Hook rails are a practical solution for those who need more storage space and prefer the convenience of having a whole ensemble of hooks affixed with only a couple of elements.
The most iconic hook rail is no doubt Charles and Ray Eames’s endearing and extendable ‘Hang it all’ produced by Vitra. Introduced in 1953 and initially intended as a hook rail for children, it combines a steel wire structure with brightly coloured, wooden spheres.
Another playful gesture comes from Harry Allen, whose Covo-manufactured ‘Birds on Wire’ hook rail mounts a series of hooks on a steel back plate which is cut into a silhouette of birds perching on a wire. Michael Rösing takes inspiration from a city skyline, and ends up cutting out the silhouette of Cologne on the back plate of his ‘door warderobe cologne’ for Radius Design, a hook rail which is easily hung on the top of a door.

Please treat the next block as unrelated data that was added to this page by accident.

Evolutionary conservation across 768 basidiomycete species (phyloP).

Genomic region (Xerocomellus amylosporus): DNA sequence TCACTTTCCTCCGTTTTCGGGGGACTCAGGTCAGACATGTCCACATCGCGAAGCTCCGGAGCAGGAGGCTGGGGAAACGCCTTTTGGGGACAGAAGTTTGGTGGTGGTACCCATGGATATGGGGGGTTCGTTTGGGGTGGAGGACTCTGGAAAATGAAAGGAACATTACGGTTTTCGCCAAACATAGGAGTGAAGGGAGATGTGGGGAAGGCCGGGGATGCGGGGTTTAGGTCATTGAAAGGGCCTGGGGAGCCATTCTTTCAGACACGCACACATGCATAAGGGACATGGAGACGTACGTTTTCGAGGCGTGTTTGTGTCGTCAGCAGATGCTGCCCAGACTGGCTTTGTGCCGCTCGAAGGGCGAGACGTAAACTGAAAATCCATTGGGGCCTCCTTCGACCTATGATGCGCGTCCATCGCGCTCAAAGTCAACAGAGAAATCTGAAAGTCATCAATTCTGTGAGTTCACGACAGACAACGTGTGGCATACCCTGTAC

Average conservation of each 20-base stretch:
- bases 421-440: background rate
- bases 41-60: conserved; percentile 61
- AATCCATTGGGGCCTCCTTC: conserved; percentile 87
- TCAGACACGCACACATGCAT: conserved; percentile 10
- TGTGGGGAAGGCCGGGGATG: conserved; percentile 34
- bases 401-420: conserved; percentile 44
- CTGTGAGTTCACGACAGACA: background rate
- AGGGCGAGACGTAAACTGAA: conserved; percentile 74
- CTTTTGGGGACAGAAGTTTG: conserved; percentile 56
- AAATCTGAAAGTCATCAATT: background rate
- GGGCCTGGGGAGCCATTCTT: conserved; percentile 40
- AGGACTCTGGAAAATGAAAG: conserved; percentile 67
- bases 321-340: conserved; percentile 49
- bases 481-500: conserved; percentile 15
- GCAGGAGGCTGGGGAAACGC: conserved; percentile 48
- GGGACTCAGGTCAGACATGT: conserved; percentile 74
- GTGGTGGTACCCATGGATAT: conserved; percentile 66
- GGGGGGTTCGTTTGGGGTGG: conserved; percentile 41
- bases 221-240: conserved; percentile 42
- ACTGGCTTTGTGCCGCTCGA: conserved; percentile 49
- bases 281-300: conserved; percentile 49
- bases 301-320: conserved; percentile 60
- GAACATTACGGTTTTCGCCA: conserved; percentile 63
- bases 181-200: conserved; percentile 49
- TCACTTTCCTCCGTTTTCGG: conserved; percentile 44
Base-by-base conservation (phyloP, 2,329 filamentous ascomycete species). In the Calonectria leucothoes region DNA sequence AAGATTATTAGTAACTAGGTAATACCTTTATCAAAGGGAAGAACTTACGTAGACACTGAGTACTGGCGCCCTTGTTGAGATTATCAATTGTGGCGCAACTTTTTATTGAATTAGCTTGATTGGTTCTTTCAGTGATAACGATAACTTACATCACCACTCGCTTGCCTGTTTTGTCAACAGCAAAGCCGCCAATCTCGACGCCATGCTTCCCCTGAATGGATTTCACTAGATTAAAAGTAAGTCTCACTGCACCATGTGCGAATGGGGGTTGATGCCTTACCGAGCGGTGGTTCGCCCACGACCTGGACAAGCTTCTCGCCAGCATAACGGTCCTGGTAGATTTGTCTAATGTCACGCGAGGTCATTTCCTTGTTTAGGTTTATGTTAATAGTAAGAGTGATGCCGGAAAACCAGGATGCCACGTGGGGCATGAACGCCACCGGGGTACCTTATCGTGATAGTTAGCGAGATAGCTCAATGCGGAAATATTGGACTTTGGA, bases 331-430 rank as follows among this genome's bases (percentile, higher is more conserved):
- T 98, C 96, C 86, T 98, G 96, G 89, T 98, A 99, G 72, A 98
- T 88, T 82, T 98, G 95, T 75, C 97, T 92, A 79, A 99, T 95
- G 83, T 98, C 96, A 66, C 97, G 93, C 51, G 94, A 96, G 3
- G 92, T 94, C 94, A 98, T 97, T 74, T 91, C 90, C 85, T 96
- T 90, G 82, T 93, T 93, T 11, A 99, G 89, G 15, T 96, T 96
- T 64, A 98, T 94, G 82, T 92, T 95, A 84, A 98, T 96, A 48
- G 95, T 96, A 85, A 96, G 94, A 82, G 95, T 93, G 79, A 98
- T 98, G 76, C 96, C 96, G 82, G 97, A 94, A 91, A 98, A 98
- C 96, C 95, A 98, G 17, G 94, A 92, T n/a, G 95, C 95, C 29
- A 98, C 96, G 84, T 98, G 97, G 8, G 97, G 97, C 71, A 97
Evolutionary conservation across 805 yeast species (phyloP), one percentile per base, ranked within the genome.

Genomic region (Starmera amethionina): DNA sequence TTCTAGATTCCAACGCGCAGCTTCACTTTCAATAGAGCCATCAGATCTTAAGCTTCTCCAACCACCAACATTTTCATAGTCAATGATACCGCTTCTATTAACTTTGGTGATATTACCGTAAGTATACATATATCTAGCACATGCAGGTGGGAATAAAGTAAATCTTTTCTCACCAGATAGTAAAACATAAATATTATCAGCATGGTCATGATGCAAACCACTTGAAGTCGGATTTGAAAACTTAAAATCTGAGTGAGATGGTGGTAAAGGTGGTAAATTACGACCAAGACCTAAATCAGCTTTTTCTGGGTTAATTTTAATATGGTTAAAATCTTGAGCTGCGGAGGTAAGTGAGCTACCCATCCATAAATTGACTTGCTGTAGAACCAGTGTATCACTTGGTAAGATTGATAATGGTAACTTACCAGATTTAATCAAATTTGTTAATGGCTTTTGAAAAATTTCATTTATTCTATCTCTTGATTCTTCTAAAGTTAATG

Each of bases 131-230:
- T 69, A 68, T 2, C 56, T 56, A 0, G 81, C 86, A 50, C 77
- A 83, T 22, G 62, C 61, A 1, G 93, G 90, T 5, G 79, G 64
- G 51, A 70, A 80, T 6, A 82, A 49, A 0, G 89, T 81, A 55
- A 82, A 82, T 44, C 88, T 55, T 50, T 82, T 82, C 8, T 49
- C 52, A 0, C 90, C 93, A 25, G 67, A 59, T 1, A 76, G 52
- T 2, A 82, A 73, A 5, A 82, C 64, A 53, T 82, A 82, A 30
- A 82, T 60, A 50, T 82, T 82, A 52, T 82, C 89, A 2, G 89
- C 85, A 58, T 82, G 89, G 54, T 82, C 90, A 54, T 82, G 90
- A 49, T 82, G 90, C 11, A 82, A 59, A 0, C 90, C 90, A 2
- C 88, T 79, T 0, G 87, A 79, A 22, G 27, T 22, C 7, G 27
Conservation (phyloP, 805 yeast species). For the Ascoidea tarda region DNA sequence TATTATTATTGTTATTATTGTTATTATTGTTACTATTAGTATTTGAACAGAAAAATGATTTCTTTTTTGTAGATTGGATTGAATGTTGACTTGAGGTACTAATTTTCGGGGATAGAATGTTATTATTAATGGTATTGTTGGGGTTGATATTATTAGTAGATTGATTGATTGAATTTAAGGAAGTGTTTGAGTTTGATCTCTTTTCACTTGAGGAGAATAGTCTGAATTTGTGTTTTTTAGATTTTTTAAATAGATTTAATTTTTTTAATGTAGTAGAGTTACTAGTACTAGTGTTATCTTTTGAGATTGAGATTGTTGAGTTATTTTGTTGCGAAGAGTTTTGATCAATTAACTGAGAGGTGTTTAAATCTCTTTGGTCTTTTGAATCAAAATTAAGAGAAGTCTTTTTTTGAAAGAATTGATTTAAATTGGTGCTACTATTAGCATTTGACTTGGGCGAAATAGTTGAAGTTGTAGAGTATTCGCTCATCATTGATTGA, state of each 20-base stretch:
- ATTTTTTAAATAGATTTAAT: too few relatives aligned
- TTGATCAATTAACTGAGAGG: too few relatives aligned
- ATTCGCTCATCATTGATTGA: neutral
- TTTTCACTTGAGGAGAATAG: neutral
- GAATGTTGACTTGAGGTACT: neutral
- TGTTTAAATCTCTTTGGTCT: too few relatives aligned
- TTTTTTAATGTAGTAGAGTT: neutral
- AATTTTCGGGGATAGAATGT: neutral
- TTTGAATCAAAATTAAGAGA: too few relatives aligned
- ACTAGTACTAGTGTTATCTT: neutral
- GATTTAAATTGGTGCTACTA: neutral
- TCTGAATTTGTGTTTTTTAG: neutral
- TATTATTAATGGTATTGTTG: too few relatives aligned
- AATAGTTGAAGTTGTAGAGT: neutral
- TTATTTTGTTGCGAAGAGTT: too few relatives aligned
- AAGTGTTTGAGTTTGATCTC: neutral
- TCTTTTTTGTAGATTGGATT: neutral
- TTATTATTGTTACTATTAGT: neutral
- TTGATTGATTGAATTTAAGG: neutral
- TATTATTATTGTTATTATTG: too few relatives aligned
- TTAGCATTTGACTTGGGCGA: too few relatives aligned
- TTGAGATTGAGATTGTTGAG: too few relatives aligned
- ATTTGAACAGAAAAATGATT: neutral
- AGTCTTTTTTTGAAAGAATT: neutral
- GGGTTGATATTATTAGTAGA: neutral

Jan Habraken’s and Alissia Melka-Techoew’s ‘Tree Hooked’ by van Esch is an abstracted branch fashioned from steel. Available in several bright colours, the irregular shape of the module offers unique and playful chance at extension. Wis Design’s ‘COLLECT’ for Schönbuch is a charming, informal design, which attaches differently shaped and coloured wooden furniture knobs on a white wooden rail.
In a more serious corner, Oskar Zieta’s ‘Kamm’ is a rounded, inflated polished steel hook rail, whose form resembles a diagrammatic comb. Tomi Kapiainen’s ‘JR Wood’ is an unfussy, understated hook rail, manufactured from one piece of high-quality, bent plywood. Similarly, Ulrich P. Weinkath’s ‘Rio’, manufactured by Plan W, peels coat hooks from its flat, steel back plate. And finally, in their Serafini-manufactured ‘Teak Wardrobe’ hook rail, designers from atelier 522 arrange teak coat hangers in a neat row, connecting them by two long, steel bolts, and use the coat hangers’ hooks to hang up clothes.